Kurin said the coalition will train several dozen Haitian conservators to take over when the Smithsonian bows out in November 2011. “This will be a generation-long process in which Haitians do this themselves,” he said, adding that he hopes donations from the international community will keep the project alive.

Across the United States, institutions such as the American Visionary Art Museum in Baltimore, galleries such as Indigo Arts in Philadelphia and Haitian-Americans such as Miami-based artist Edouard Duval Carrié were organizing sales and fund-raisers. And more Haitian artists were on the move—some to a three-month residency program sponsored by a gallery in Kingston, Jamaica, others to a biennial exhibition in Dakar, Senegal.

Préfète Duffaut stayed in Haiti. But during an afternoon we spent together he seemed energized and, though Holy Trinity was mostly a pile of rubble, he was making plans for a new mural. “And my mural in the new cathedral will be better than the old ones,” he promised.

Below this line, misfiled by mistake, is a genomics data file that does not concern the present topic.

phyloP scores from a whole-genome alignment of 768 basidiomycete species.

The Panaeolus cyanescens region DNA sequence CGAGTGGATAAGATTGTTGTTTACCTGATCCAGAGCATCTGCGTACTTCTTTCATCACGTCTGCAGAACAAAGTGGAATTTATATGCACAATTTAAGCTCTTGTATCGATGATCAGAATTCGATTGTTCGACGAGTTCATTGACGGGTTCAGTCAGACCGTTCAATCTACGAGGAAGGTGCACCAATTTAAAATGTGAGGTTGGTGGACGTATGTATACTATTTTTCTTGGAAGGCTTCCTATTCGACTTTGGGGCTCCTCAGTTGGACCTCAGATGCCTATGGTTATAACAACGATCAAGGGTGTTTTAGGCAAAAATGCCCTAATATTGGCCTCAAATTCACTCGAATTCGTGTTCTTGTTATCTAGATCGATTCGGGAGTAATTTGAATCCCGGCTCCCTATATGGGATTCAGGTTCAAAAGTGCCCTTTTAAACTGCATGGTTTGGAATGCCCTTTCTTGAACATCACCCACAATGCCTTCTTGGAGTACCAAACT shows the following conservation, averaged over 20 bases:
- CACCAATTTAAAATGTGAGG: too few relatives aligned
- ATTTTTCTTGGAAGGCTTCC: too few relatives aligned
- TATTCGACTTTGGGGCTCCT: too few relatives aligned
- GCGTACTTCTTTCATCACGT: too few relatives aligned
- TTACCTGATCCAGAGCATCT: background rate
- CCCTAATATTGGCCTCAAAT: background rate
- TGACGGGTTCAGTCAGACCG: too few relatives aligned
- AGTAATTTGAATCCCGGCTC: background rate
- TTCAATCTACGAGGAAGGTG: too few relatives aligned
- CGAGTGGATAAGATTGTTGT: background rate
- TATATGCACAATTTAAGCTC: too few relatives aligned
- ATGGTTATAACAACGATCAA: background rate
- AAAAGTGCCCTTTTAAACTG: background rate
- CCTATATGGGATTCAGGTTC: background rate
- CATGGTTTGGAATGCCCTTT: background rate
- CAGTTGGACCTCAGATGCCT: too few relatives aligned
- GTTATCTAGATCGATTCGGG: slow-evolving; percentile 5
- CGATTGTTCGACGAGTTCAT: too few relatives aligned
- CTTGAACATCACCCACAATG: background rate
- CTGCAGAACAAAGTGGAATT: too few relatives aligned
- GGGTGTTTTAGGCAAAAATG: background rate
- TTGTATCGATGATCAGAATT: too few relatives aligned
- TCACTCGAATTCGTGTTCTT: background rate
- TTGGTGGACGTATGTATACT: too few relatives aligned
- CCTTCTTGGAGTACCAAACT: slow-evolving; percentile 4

Meanwhile, Duffaut had just finished a painting of a star he saw while sitting outside his tent one night. “I’m calling this painting The Star of Haiti,” he said. “You see, I want all of my paintings to send a message.”

The painting showed one of Duffaut’s imaginary villages inside a giant star that was hovering like a spaceship over the Haitian landscape. There were mountains in the painting. And people climbing. Before bidding the old master farewell, I asked him what message he wanted this painting to send.

“My message is simple,” he said without a moment’s hesitation. “Haiti will be back.”

Bill Brubaker, formerly a Washington Post writer, has long followed Haitian art. In her photographs and books, Alison Wright focuses on cultures and humanitarian efforts.

Piles of the dead finally buried in Titanyen, Haiti’s ‘valley of death’

On the seaside hills of Titanyen, where Haiti’s dictators discarded the bodies of political opponents, the dead have been dumped by the thousands among the thorn bushes, piled in towers of russet-colored soil and debris.

Shocked by television footage of the site, Port-au-Prince businessman Daniel Rouzier hired two backhoes over the weekend to dig three long, deep rectangular ditches. Growling and beeping, they scooped up 2,500 earthquake victims and buried them in communal graves.

“You have to understand that it’s completely un-Haitian to dump bodies like this,” Rouzier said as he watched, a white mask covering his face. “We have extreme respect for the dead. And these people deserve a decent burial.”